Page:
for some (yet unknown) factor C which must actually be equal to the right hand side of the component formula above. When we recollect the internal representation of \(d x_{k_1} \wedge \ldots \wedge d x_{k_p}\) as EAB then it is easy to get the complement by flipping the 0 and 1. Define a function flip such that

\[\mathrm{flip} (d x_{k_1} \wedge \ldots \wedge d x_{k_p}) = d x_{j_1} \wedge \ldots \wedge d x_{j_{n - p}}\]

then by using the Hodge formula with \(\alpha = \beta = dx_{k_1} \wedge \ldots \wedge d x_{k_p}\) we get using \(\star \alpha = C\ \mathrm{flip} (\alpha)\):

\[C \alpha \wedge \mathrm{flip} (\alpha) = \langle \alpha, \alpha \rangle \eta = \langle \alpha, \alpha \rangle \sqrt{| \det (g) |} d x_1 \wedge \ldots \wedge d x_n .\]

Since \(\alpha \wedge \mathrm{flip} (\alpha)\) is a n-form, the function leadingCoefficient returns the one and only coefficient. Thus we can calculate C to

\[C = \frac{\langle \alpha, \alpha \rangle \sqrt{| \det (g) |}}{\mathtt{leadingCoefficient} (\alpha \wedge \mathrm{flip} (\alpha))} .\]

In SPAD syntax this looks like:

\[\mathtt{C =} \frac{\mathtt{dot} (\alpha, \alpha) \star \mathtt{sqrt\left(abs\left(\right.determinant\left(g\right)\right)}}{\mathtt{leadingCoefficient} \left( \alpha \star \mathtt{flip} (\alpha) \right)} .\]

This way the interpreter saved us the tedious computation of the permutation signatures. Moreover, we have not to care whether the metric g is positive or negative definite.

3.3.2 General case

Let \(J\) denote an ordered multi-index and \(J_\sharp\) its dual. Then a generic p-vector may be written as

\[\beta = \sum_{|J|=p} b^J \ e_J.\]

Thus by definition we obtain:

\[\alpha\wedge\star\beta=(\alpha,\beta)\,\eta \Rightarrow e_J\wedge\star\beta=(e_J,\beta)\,\eta\]

Since \(\star\beta\) is a (n-p)-form, we get:

\[\star\beta=\sum_{|K|=n-p} a^K e_K \Rightarrow \sum_{|K|=n-p} a^K e_J\wedge e_K=\sum_{|I|=p} b^I (e_J,e_I)= \sum_{|I|=p} g_{JI} b^I \eta = b_J \eta.\]

Now the term \(e_J\wedge e_K\) is non-zero only if \(K=J_\sharp\), therefore

\[a^{J_\sharp} =\sqrt{g}\, \epsilon(J)\, \sum_{|I|=p} g_{JI} b^I\]

where \(e_J\wedge e_{J_\sharp}=\epsilon(J)\, \eta\ \) defines \(\epsilon\).

If we choose \(\beta=e_M\) we finally get

\[\star e_M = \sqrt{g} \sum_{|J|=p} \epsilon(J)\, g_{JM}\, e_{J_\sharp}.\]

This formula will be used to compute the Hodge dual for monomials. We define a function hodgeBT, in pseudo-code:

hodgeStarBT(dx[M])= sqrt(g)*
     SUM[J] {eps(dx[J])*dot(g,dx[J],dx[M])*conjBasisTerm(dx[j])}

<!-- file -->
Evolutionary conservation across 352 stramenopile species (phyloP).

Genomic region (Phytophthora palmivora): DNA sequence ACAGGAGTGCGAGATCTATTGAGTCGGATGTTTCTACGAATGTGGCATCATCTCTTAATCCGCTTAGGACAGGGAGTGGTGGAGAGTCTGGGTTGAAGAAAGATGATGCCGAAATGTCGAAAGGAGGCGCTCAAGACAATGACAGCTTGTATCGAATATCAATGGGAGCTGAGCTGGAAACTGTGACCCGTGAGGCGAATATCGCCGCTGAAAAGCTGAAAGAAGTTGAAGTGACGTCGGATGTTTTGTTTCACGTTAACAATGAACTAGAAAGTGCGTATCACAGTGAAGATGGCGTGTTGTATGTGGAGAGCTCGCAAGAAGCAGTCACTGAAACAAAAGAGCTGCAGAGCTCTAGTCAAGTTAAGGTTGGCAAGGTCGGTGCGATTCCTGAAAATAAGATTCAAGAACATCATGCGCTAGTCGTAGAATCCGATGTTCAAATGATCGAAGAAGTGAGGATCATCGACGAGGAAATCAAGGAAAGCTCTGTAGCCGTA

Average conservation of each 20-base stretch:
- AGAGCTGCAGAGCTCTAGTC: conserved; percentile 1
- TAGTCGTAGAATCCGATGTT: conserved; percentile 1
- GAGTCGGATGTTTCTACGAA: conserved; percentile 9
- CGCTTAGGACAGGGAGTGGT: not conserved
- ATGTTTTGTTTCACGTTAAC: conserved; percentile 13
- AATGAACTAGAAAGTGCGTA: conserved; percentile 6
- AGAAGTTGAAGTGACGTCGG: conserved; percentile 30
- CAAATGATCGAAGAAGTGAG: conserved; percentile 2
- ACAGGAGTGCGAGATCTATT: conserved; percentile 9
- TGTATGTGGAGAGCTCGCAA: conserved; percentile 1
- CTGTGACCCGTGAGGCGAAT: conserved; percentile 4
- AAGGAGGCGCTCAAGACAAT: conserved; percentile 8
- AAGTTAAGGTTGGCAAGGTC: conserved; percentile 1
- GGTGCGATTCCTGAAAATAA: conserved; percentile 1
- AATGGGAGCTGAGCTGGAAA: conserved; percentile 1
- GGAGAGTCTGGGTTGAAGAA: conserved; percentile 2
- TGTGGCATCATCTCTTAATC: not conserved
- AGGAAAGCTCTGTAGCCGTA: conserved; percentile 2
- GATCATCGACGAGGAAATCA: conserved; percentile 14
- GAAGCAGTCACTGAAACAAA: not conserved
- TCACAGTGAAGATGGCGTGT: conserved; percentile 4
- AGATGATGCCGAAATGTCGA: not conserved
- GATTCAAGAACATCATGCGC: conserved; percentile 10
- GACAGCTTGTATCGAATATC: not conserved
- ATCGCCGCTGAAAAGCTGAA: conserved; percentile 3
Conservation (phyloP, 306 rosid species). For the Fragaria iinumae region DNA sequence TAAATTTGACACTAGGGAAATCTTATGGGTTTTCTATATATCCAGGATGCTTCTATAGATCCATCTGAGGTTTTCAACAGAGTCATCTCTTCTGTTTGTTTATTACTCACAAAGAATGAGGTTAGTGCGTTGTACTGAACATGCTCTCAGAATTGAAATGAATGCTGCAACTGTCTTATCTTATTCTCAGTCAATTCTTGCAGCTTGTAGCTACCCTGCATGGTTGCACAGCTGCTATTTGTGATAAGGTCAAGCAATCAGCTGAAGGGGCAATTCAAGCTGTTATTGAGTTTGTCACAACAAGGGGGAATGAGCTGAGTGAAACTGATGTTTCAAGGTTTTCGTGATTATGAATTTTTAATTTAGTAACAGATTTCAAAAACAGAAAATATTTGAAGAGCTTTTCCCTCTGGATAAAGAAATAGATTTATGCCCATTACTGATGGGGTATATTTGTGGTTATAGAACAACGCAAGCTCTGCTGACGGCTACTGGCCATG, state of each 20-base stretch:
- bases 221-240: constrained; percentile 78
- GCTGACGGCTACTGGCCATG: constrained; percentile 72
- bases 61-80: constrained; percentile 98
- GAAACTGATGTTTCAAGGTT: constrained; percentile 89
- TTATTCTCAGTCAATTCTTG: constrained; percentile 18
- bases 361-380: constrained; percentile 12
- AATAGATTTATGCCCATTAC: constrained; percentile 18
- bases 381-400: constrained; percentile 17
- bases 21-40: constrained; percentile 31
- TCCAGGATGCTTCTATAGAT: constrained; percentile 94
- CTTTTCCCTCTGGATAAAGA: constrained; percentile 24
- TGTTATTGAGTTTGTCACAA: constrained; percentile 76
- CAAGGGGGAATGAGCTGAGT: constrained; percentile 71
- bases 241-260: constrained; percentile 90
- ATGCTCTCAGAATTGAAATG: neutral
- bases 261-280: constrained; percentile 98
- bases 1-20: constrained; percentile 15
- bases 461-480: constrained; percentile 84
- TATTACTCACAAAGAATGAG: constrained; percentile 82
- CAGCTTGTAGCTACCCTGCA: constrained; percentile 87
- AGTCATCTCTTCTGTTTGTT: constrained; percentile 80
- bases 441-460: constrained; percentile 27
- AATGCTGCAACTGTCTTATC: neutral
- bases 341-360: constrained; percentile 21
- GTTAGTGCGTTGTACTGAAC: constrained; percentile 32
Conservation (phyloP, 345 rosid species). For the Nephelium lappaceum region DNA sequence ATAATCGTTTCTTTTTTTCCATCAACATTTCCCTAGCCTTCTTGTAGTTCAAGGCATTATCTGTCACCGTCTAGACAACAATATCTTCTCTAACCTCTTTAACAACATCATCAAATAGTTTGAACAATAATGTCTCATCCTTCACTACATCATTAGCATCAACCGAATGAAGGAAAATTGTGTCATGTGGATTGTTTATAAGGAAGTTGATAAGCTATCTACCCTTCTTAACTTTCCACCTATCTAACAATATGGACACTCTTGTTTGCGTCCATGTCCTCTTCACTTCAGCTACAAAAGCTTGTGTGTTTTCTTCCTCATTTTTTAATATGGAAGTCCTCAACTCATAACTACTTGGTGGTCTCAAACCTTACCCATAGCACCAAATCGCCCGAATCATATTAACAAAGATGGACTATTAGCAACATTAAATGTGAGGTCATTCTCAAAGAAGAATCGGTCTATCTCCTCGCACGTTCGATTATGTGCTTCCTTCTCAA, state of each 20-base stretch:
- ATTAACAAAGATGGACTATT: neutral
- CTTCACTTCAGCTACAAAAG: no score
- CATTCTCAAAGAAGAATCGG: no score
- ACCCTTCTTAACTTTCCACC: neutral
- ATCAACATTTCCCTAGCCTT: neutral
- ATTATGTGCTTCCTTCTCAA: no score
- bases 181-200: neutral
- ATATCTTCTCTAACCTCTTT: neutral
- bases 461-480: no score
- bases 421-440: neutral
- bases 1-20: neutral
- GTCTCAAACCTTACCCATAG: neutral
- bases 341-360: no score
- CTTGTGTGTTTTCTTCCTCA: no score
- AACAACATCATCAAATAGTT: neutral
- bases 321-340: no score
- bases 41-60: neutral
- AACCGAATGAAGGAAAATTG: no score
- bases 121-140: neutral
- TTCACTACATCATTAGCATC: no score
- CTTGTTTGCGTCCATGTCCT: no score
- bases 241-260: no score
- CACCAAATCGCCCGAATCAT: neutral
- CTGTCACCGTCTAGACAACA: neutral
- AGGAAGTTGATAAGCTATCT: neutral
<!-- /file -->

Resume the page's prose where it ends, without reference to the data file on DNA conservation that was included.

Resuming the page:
which then allows to compute the Hodge dual of any form by simple recursion:

hodgeStar(g:SMR,x:DRC):DRC ==
  x=0$DRC => x
  leadingCoefficient(x) * hodgeStarBT(g,leadingBasisTerm(x)) + _
    hodgeStar(g, reductum(x))

3.4 interiorProduct :: Interior product

In this newer version we have replaced the method which uses the Hodge operator. Instead we used the fact that the interior product is an antiderivation, actually the unique antiderivation of degree \(-1\) on the exterior algebra such that \(i_X(\alpha)=\alpha(X)\):

\[i_X(\beta\wedge\gamma)=i_X(\beta)\wedge\gamma)+ (-1)^{{\mathtt deg}\, \beta}\ \beta\wedge i_X(\gamma)\]

This also allows an easy implementation by recursion.

3.5 lieDerivative :: Lie derivative

Here we use Cartan’s formula (see 1.1.5), so that there is not much to say.

lieDerivative(w:Vector X,x:DRC):DRC ==
  a := exteriorDifferential(interiorProduct(w,x))
  b := interiorProduct(w, exteriorDifferential(x))

3.6 proj :: Projection

Since the elements of \(\mathtt{DeRhamComplex}\) are in

\[X = \bigoplus_{p = 0}^n \Omega^p (V)\]

it is convenient to have a function \(\mathtt{proj}:\{ 0, \ldots,n \}\times X \rightarrow X\) which returns the projection on the homogeneous component \(\Omega^p (V)\). The implementation is straightforward when using the internals of EAB. Probably there are better ways to do this, especially by using exported functions only.

** deprecated **
proj(x,p) ==
  t:List REA := x::List REA
  idx := [j for j in 1..#t | #pos(t.j.k,1)=p]
  s := [copy(t.j) for j in idx::List(NNI)]


In the new version we actually replaced the function above by the following recursive one:

proj(p,x) ==
  x=0 => x
  homogeneous? x and degree(x)=p => x
  if degree(a)=p then
    leadingCoefficient(x)*a + proj(p, reductum x)
    proj(p, reductum x)

NOTE We have changed the order of arguments from (DRC,NNI) to (NNI,DRC) because this corresponds more to the usual nomenclature of projections.